Just purchased this motor driven horn, and was wondering for those of you who have one, and have done this before, how do you wire it up?. I've seen some directly wire it up without a relay, which i have heard can result in the horn not functioning properly due to the draw it takes. Also what kind of horn button do you use? I plan on using a relay but am still unsure what to use as an actual horn button. As usual, Thanks
E A Labs made a good horn. This is a two-wire model, and could be wired either way: horn button on the ground side or on the "hot" side. I would recommend the hot side.Typically the relay would provide battery power to the horn, and the horn button would throw the relay by providing a ground connection. Any convenient momentary "ON" button can be used, even an original model T one. One advantage to the relay is that it reduces the load on the button.
Thanks David, I really appreciate your input on this.
I doubt a horn relay is really needed. The voltage draw on those type of horns isn't that large. Besides, you probably won't use it all that much anyways. The contacts on horn button from my 26 Tudor still look great (albeit a little tarnished) after 92 years. No pitting or carbonizing so I doubt the current draw is all that great. If all your connections and wiring are good, I believe you could use an original (or repop) horn button without issues.
Just a wee bit off topic, but I have a horn identical to that. It has slowly died. Does anyone either rebuild them or know of someone that will? BTW - Kevin is correct, a small electric motor doesn't draw that much.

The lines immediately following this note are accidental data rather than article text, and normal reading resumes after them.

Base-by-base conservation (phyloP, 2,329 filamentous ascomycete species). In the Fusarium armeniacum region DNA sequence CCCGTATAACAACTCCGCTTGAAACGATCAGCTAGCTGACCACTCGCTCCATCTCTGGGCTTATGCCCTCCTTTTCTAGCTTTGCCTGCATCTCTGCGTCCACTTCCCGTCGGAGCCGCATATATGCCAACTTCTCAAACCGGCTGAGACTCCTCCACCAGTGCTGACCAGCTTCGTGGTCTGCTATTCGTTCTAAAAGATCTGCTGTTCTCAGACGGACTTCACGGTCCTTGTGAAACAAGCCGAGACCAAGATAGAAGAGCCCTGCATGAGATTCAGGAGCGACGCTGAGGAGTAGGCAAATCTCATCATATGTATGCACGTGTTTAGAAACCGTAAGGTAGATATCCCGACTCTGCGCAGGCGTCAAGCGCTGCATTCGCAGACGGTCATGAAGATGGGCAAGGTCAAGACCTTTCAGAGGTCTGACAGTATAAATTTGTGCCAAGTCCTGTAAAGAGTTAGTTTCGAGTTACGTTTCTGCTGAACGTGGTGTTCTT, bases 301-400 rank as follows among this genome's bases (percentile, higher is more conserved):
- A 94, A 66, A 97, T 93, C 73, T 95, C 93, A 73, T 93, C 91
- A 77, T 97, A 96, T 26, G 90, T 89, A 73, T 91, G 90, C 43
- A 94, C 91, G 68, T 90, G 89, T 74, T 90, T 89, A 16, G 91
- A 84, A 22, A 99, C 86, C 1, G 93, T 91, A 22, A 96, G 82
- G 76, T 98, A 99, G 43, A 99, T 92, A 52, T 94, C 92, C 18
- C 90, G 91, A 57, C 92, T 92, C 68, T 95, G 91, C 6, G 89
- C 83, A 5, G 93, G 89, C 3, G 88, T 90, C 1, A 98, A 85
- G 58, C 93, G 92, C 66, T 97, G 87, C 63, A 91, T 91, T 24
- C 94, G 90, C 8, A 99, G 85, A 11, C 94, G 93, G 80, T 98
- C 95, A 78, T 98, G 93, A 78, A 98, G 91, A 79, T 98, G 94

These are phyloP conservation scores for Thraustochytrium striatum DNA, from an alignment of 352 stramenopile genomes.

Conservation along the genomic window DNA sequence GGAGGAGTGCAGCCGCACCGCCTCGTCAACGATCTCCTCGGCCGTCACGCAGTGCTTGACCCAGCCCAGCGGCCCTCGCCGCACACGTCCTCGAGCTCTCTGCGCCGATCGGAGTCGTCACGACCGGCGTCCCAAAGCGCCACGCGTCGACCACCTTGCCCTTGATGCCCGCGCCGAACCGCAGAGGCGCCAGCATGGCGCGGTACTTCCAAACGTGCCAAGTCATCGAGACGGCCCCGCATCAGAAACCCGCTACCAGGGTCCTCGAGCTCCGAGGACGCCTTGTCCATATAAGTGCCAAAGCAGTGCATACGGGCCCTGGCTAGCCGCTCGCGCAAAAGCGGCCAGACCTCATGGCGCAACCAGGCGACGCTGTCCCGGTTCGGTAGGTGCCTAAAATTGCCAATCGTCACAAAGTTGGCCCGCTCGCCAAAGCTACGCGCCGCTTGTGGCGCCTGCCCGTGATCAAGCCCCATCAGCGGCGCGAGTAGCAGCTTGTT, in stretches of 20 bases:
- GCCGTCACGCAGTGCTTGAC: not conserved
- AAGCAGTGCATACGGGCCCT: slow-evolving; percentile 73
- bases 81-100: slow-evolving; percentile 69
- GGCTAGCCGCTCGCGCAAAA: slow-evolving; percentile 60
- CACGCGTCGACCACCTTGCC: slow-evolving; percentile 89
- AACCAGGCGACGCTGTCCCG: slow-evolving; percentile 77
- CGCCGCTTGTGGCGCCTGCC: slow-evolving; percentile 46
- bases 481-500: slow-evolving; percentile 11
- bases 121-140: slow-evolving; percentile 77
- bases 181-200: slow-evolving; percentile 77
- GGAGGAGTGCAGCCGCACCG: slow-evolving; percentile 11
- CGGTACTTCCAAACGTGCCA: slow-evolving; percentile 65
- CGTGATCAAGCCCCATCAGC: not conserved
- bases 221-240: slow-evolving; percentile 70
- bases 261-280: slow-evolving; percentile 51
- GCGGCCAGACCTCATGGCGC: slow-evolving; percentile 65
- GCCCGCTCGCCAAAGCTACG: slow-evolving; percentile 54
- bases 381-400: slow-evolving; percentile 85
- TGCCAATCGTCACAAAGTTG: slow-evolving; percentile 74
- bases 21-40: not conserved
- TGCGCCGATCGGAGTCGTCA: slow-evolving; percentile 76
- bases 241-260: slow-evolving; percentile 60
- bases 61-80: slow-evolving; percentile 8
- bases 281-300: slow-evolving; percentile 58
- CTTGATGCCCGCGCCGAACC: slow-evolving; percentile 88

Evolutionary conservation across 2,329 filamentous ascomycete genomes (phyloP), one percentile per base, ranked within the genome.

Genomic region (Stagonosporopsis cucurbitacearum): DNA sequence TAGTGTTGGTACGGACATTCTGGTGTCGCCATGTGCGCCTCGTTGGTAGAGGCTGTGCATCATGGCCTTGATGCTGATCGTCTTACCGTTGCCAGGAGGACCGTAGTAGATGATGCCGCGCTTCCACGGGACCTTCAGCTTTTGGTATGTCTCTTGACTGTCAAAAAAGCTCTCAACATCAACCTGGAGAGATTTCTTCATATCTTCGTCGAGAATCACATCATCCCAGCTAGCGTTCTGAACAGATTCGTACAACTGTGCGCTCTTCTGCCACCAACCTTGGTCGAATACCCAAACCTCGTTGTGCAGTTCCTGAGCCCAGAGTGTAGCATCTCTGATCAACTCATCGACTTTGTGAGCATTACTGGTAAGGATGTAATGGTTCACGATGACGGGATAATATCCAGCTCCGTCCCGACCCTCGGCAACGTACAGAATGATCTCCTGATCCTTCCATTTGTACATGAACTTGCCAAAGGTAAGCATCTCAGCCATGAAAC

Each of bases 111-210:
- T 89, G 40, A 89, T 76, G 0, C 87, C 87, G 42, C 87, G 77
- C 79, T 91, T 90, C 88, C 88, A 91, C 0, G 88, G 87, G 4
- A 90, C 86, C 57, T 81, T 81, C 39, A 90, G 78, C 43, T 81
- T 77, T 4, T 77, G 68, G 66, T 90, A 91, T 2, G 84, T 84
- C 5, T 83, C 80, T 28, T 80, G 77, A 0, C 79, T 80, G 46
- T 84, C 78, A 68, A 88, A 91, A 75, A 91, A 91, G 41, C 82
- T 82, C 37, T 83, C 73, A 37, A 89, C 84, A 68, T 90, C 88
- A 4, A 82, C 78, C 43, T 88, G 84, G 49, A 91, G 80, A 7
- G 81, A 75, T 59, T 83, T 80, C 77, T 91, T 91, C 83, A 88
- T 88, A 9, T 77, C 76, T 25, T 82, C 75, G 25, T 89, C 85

Most likely just needs a brush & armature cleaning & oil, John.
John, many of the internal parts (brushes, springs, etc.) are identical to the Model A Ford horn, so there's a parts source if you need it. My 2 0wner model A has an EA Labs horn on it (from the factory), which is why I'm a little familiar with it.
Kevin is correct, a relay isn't required, but does make finding parts a lot easier, as the horn button one uses doesn't have to be very robust, which opens options up to a lot of momentary push buttons out there, like a doorbell button. I added one on a '22 Buick, as the original buttons for them are pretty much made of "unobtainium" so I wanted to reduce the load on the button for longevity (The car is mostly used in parades, so the horn gets a lot of use).
When my dad was a kid he pumped gas on saterdays and someone always came in driving a Model A and my dad would tell him he wanted the horn off it.1 day the guy came in with a new car. Gave my dad the horn off the A. It is in the basement.
I have pestered my dad over the years for that horn,although not correct for a T I wanted it on mine. He found a after market ooga horn and I just installed it yesterday on my T pickup. Then I saw this thread about horn relays. Would it behoove me to put a amp gauge inline with that horn and see just what it is pulling? I may need a relay if it pulls over a couple amps.
The T battery horn (used from 1922-1927) if properly adjusted will draw 5 amps DC off of 6V system. The magneto horn draws 2 amps AC from the magneto if the horn is properly adjusted. This will give you an idea of the amount of current that the buttons will stand.